Nov 06, 2021 . 7 min

Introduction to nix

I have recently been playing around with nix a lot. It is a really interesting piece of technology. I haven't figured out most of it, but I have already started looking down on people who don't use it. But yeah, in all seriousness, it seems like a really interesting project.

Being a beginner I thought I would write a beginner ish tutorial on nix. Here is what nix is if you have not heard of it.

What is nix? #

Let us assume that you are a developer. I think I will go for a "Javascript" developer since that is what most people these days are anyways. And let us assume that you use npm for managing packages.

How would you go about installing a dependency?

npm install is-thirteen  # I have proundly contributed one commit to this mess

OK, do you know what that does to your repo? (No you don't, because you only think about yourself). Let me show you.

First thing that it does is modify your package.json file. is-thirteen gets added to the dependencies list.

diff --git a/package.json b/package.json
index 6ef6e28..d059850 100644
--- a/package.json
+++ b/package.json
@@ -8,5 +8,7 @@
"author": "Abin Simon <>",
"license": "MIT",
- "dependencies": {}
+ "dependencies": {
+ "is-thirteen": "^2.0.0"
+ }

What this specifies is more or less "we need a version of is-thirteen which is above 2.0.0 and below 3.0.0". While that is useful, one thing that we all have learnt is that we cannot relay on people to bump versions properly. So we need to say what exactly is the version that we are depending on. That is where the package-lock.json file comes in.

diff --git a/package-lock.json b/package-lock.json
index e5ab36e..e293cdd 100644
--- a/package-lock.json
+++ b/package-lock.json
@@ -1,5 +1,21 @@
"name": "nixblog",
"version": "1.0.0",
- "lockfileVersion": 1
+ "lockfileVersion": 1,
+ "requires": true,
+ "dependencies": {
+ "is-thirteen": {
+ "version": "2.0.0",
+ "resolved": "",
+ "integrity": "sha1-otvQ9at+EKTQGG6aCyQmMiTT+bE=",
+ "requires": {
+ "noop3": "^13.7.2"
+ }
+ },
+ "noop3": {
+ "version": "13.8.1",
+ "resolved": "",
+ "integrity": "sha1-CuZBS21947bYUFXNKpIMGg1hrW4="
+ }
+ }

If you see above, we have a specific version of is-thirteen, ie 2.0.0. We also do this for any of the dependencies of is-thirteen. We pin the dependency noop3 to 13.8.1. This gets done all the way down the stack. What this means is that we can know exactly what version of everything we were using. But if you look into it, the dependency pinning stops at noop3. But what about the node version we are using? Shouldn't we pin that? What about the compiler used to build node? What about the kernel? What about any extra env variables/flags used while building the kernel?

That is exactly where nix comes in, it lets you pin everything all the way down. At least that is what the idea of nix is in general. There is a lot of advantages of doing this of which only one is that your setup is reproducible. To be frank, I got into nix just because I wanted to make sure I have a declarative definition of the packages that I install on my mac, but now I am too deep into this.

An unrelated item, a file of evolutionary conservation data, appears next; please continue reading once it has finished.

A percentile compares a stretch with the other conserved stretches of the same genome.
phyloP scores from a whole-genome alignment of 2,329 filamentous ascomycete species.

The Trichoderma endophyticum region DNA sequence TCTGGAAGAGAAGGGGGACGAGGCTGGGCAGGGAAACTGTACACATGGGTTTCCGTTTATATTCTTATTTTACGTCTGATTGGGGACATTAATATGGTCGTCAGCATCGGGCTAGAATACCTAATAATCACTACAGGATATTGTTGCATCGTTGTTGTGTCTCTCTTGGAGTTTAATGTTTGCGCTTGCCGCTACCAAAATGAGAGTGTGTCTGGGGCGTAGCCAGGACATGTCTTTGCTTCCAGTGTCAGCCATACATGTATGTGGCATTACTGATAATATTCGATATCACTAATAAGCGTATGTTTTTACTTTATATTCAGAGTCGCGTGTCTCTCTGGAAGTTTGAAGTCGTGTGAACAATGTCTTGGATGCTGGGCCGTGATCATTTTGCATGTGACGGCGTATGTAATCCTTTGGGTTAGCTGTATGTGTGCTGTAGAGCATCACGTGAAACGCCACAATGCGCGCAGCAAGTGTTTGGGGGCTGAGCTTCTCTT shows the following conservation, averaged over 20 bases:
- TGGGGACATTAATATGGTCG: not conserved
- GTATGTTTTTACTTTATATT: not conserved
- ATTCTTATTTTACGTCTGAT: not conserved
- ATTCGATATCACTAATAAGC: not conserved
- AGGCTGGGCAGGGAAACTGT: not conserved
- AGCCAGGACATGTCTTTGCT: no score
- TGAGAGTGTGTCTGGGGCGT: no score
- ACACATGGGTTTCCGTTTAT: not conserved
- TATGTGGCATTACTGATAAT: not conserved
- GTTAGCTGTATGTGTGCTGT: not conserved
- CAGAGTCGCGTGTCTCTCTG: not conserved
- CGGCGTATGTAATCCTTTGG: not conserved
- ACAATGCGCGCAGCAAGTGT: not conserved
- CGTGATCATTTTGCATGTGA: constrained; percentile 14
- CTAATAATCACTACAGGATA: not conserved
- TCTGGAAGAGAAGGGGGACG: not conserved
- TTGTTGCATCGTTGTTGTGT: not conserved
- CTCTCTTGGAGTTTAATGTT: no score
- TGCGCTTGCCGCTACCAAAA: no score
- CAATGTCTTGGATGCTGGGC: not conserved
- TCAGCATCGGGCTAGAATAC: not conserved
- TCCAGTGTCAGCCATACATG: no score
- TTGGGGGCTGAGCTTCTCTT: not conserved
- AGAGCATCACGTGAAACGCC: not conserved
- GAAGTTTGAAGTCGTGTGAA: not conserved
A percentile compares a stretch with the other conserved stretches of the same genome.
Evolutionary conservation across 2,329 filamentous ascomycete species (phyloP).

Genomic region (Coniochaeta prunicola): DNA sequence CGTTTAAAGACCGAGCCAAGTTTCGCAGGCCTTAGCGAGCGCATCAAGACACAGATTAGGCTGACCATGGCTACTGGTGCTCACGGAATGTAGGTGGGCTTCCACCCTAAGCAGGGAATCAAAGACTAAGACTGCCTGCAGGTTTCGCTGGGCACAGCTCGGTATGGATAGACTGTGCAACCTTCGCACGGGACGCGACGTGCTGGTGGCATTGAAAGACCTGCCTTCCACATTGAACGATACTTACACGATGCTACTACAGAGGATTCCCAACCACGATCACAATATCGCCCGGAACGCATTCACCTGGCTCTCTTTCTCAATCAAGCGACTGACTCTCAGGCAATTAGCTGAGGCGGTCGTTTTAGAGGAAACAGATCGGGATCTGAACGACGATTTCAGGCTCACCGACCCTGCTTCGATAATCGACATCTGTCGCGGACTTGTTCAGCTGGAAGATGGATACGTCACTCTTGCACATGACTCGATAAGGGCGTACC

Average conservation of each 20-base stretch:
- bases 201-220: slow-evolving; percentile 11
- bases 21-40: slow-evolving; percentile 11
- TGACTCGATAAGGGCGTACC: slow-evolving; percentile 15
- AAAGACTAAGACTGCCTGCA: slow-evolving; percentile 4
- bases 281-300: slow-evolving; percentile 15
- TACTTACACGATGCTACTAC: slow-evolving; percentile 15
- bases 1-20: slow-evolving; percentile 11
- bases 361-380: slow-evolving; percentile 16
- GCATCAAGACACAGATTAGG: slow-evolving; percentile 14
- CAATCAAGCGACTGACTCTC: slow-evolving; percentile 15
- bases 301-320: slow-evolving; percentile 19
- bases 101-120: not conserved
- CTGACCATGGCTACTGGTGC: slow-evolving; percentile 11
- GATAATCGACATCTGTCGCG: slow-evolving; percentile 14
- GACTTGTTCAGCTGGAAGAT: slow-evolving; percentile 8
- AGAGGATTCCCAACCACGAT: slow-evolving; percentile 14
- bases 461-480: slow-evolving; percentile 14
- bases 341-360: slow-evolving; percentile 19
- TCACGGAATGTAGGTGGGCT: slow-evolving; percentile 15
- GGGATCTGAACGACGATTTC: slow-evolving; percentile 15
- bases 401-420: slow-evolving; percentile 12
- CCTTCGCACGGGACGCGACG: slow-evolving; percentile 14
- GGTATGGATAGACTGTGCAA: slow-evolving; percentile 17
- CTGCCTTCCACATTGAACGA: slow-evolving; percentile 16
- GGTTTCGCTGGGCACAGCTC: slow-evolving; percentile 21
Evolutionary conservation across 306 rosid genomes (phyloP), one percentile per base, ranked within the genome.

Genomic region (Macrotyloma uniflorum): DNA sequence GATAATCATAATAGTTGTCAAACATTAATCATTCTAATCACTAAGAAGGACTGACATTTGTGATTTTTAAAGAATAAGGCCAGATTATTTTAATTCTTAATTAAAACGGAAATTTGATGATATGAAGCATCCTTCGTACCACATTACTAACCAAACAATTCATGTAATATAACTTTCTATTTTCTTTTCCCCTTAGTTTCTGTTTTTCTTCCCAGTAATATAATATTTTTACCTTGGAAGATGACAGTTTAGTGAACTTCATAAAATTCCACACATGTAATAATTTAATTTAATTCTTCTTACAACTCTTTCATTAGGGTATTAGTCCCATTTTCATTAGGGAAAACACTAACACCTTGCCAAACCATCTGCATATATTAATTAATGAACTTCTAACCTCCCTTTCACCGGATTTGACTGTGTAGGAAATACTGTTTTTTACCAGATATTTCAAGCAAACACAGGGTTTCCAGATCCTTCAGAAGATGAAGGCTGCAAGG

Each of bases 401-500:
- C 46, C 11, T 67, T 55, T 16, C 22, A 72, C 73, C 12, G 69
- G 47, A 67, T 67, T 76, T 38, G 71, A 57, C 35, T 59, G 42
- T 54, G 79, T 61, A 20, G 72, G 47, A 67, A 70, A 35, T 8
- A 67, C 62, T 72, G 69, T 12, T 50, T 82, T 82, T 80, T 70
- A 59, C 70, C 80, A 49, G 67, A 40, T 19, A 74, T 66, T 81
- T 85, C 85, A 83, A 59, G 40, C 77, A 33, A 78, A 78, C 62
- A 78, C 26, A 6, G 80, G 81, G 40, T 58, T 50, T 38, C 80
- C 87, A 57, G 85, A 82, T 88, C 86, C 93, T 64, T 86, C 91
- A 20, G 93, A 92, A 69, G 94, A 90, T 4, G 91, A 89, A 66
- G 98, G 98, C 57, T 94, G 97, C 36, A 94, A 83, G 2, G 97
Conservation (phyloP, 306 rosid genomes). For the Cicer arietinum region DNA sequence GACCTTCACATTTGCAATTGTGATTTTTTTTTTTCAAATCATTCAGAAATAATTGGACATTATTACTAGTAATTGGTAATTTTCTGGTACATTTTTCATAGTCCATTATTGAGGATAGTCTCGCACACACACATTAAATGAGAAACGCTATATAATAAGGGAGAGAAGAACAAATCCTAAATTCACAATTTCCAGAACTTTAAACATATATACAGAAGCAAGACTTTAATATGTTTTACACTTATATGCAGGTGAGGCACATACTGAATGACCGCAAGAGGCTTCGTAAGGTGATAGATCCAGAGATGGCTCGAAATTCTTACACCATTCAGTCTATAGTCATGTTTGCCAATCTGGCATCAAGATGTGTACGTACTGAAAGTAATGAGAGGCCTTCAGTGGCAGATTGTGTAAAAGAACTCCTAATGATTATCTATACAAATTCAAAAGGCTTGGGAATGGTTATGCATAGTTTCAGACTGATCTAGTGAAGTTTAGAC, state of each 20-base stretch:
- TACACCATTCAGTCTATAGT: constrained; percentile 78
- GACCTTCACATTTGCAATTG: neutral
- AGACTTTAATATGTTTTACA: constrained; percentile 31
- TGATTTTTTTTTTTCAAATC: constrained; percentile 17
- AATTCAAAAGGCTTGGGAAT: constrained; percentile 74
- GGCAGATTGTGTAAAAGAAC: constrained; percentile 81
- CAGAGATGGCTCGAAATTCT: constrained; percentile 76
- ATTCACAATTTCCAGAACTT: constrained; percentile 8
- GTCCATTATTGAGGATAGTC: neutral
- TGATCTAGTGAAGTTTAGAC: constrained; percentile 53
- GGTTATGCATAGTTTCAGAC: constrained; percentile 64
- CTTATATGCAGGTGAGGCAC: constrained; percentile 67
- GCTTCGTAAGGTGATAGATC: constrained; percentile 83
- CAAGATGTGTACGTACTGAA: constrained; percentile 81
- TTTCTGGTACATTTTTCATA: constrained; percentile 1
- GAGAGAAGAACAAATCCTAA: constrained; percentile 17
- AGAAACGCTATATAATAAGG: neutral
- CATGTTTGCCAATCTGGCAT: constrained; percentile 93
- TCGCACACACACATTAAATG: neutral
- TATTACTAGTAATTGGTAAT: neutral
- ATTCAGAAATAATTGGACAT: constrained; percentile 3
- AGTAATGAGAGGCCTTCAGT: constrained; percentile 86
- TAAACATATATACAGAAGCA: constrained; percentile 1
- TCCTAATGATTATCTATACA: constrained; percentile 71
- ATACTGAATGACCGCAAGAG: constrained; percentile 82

When talking about nix, you will primarily come across 3 different things, Nix, nixpkgs and NixOS.

Nix is the language in which all of the nix related stuff is written in. This is also the name of the package manager. nixpkgs is the primary repository for all packages. You can think of this as or debian/arch repositories. And finally NixOS is a complete operating system based on Linux which is built on the idea of nix. Your entire operating system in this case is declarative.

How do I use nix? #

Well, glad you asked. First of all, install nix. You can do this on a mac or linux machine.

This will install the nix package manager (not the NixOS operating system) on your system. Once you do that, you are ready to have fun with nix.

Let's first try working on a simple project using nix. How about we build a "Goodbye World!" program in Rust? You know it is fancy because we are using Rust ;)

OK, let's write the Rust program. You can drop this in

fn main() {
println!("Goodbye World!");

Now, we have to compile this. And we do:

$ rustc
zsh: command not found: rustc

Ohh woopsie, we don't have rustc. Let's use nix to fix that. The simplest thing that you can do is to start a new shell with rustc in it. You can do that with:

$ nix-shell -p rustc

And now if we you run it, it all works. ;) Well, while that was cool, I could have done that with any other package manager.

I know, just wait. Give me some time to explain why nix is better. :D

What nix-shell does is that it puts you in a new shell which has rustc available. exit from the shell and see if rustc is still available?

No, right?

Let's get back into that nix shell with the same command and see where rustc comes from.

$ nix-shell -p rustc
$ which rustc

Not where you were expecting it to be from, I guess.

Let me tell you what is with that weird path. Everything that you install with nix is installed to /nix/store and just made available for you. So what happened when you did nix-shell -p rust is that rustc was installed to the nix store and made available via the $PATH variable for you.